A walk-off homer if there ever was one!
—KAREN ROBINSON, Piano, Texas
All about Maz
My Congrats to William Nack for his article about the 1960 World Series and Bill Mazeroski's unforgettable home run (Bang for the Bucs, Oct. 23). I was in the sixth grade, and my teacher, knowing I was an avid Pirates fan, allowed me to bring my transistor radio to school so the class could hear the final three innings of the seventh game. When Maz hit the game-winning homer, a yell went up that caused the principal to come down the hall to see what was going on. All my classmates joined me as Pirates fans that day.
Maz elevated playing second base to an art. I'd have paid to watch him take infield practice.
PHILIP K. CURTIS, Atlanta
Forty years later and I read the article with a lump in my throat and tears of joy running down my face, just as on that glorious day in 1960 when this seventh-grader reached baseball heaven! I never considered that the Bucs would lose the Series, but 40 years of hindsight makes me marvel that they won.
PAT STOCK, Ebensburg, Pa.
Each October for the past 40 years I have seen the media eulogize Mazeroski but never heard a word about Hal Smith's ninth-inning three-run homer which made it possible for Maz to go down in history. Thanks to your Oct. 23 issue, that oversight has been rectified.
JIM BOURG, Mission, Texas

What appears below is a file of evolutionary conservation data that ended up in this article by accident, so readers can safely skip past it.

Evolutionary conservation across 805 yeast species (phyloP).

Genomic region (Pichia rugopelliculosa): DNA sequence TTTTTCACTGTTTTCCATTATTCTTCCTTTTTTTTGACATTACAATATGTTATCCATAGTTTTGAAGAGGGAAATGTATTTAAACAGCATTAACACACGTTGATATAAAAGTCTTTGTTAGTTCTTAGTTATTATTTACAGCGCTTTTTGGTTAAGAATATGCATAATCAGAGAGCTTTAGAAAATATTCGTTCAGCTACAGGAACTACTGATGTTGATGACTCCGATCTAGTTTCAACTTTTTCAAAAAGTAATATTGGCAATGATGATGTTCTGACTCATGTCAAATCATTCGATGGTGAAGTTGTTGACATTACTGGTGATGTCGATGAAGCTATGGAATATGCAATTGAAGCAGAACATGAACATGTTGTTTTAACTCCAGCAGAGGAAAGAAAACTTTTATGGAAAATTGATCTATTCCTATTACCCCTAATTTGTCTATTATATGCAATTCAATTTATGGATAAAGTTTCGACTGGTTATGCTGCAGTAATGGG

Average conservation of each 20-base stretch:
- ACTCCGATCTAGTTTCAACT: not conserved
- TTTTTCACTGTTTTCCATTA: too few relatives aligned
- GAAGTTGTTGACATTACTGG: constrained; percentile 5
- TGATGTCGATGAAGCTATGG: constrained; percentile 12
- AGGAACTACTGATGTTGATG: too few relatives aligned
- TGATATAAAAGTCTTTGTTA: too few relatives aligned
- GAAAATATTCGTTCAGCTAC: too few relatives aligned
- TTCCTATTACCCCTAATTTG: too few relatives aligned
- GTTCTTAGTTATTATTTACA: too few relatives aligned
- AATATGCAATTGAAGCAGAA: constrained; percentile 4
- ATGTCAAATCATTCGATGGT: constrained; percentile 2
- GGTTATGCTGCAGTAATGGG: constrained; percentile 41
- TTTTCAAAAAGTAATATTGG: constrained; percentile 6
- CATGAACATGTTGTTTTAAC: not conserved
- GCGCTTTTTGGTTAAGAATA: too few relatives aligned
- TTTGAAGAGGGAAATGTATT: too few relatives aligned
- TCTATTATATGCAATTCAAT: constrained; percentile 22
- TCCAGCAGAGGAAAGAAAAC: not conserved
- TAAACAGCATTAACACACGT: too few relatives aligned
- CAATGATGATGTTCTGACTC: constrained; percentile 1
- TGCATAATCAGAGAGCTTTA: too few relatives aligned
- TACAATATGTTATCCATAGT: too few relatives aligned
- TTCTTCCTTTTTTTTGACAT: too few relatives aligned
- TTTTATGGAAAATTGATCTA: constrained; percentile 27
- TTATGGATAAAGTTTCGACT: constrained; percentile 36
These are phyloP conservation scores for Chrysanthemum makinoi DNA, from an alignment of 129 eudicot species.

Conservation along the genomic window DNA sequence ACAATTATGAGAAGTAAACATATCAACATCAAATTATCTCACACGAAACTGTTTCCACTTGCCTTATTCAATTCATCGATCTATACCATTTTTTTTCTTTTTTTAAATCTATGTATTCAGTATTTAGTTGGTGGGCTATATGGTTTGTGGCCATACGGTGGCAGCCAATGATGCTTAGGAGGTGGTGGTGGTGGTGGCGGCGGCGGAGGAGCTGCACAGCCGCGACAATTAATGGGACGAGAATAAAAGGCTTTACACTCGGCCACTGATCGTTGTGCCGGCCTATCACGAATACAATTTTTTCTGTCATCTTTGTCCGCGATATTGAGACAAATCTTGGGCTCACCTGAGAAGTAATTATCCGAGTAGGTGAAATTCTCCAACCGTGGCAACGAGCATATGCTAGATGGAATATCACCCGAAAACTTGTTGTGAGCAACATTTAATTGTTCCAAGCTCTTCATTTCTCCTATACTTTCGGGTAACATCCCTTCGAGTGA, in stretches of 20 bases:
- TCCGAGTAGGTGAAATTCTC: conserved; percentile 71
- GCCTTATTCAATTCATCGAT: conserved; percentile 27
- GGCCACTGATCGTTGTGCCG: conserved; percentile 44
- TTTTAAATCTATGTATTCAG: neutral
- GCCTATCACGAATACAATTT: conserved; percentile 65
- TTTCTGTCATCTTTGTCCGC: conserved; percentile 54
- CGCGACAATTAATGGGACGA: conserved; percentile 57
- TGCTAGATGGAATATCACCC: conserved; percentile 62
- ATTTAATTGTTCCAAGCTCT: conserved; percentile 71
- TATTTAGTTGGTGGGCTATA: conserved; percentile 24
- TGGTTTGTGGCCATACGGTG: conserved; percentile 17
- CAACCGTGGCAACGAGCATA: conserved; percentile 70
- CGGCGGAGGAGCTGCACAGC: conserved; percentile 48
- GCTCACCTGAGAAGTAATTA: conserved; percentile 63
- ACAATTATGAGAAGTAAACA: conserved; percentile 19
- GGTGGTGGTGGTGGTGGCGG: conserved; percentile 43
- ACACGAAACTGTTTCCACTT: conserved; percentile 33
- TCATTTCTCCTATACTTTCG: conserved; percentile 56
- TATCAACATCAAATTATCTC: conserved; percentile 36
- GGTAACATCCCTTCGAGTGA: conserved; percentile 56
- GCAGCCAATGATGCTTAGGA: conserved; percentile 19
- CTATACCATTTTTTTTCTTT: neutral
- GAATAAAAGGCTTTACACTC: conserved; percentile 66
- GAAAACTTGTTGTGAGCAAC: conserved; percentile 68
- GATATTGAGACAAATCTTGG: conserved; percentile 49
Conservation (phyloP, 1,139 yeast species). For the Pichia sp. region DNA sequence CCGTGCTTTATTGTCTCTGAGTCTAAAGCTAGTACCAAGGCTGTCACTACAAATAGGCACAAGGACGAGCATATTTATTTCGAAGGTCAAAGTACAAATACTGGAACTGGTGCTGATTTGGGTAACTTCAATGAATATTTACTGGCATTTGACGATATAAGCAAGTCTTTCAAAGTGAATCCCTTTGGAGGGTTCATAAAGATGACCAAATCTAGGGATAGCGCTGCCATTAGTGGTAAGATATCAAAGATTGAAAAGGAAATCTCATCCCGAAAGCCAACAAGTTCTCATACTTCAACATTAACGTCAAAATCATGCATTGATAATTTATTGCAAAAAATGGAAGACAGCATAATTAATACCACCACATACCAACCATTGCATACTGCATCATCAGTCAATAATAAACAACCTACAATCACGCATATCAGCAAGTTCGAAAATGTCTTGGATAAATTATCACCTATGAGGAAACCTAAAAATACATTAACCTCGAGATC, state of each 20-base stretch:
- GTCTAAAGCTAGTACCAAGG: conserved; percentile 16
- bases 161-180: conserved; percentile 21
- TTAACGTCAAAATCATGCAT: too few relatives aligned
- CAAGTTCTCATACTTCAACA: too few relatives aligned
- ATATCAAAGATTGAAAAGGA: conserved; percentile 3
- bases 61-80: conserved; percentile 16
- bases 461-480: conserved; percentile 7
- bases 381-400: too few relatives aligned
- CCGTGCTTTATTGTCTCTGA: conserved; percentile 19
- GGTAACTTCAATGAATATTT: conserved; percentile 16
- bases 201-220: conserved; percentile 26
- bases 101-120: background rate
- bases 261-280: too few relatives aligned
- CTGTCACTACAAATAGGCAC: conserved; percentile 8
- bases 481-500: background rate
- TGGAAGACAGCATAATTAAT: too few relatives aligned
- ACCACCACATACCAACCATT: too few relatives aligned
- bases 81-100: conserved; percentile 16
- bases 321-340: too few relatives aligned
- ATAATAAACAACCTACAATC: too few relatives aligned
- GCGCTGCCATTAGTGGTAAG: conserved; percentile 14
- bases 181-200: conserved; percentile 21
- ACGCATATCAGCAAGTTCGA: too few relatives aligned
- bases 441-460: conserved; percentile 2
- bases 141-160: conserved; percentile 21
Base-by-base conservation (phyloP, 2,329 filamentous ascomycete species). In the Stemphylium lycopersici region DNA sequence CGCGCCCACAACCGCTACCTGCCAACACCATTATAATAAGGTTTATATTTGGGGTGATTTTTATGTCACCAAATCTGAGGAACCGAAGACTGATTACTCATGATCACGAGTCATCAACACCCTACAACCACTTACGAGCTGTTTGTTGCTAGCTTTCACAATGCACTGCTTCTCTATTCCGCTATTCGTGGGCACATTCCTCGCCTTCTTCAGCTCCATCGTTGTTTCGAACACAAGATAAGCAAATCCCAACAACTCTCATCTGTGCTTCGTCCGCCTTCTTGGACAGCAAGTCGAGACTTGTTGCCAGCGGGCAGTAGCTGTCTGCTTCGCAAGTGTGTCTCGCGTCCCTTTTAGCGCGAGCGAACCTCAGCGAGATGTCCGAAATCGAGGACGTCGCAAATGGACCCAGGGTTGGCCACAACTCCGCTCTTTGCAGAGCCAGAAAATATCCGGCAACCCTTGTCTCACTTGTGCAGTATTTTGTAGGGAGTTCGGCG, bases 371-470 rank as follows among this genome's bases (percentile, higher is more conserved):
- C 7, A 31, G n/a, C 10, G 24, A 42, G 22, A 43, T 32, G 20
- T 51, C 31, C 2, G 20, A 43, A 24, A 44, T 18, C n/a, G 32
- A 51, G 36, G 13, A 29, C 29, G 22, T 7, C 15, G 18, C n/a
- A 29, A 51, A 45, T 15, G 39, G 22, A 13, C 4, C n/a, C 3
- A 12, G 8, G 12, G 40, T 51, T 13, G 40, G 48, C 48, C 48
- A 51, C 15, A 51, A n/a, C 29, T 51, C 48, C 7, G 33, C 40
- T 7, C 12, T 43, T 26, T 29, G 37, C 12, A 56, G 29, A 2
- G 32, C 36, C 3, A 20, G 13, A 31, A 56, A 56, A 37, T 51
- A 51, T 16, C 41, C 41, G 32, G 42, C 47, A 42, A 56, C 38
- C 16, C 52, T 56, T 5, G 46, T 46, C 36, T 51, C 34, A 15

I hope Cooperstown's Veterans Committee will read Nack's story and give Maz his due. It would be even better if Brian Giles, Jason Kendall and all the other Pirates would read it and see that the mix of magic and determination is timeless: Small-market teams can beat the damn Yankees! Why not next year?
BOB THOMPSON, Gilbert, Ariz.
Nack argues that Mazeroski, because of his defensive skills, should be in the Hall of Fame. While Mazeroski was one of the alltime best defensive second basemen, he was essentially a one-dimensional player. His career on-base percentage was .302, six points lower than that of the lowest-ranked position player in the Hall, Joe Tinker. To put it bluntly, Mazeroski would be the easiest out in the Hall.
RICHARD S. DORR, Boston
Ones for the Book
Your list of the toughest sports records to break (SCORECARD, Oct. 23) has one glaring omission: Maple Leaf Darryl Sittler's 10 points in an NHL game, on Feb. 7, 1976.
DAVE OBERMEYER, North York, Out.
Being a long-suffering Blackhawks fan, I have had little to cheer about, but I can say that Glenn Hall's record of 502 consecutive complete games in net will never be broken.
LOU DINELLI, Braidwood, Ill.
Wilt Chamberlain's 55 rebounds in a game. These days most teams don't get 55 rebounds in a game. Mark Spitz's seven gold medals in one Olympics. Few sports have enough events for one athlete to be able to do that. With today's specialization in swimming, breaking this record is unimaginable.
JOE SCHNUR, Ludlow, Mass.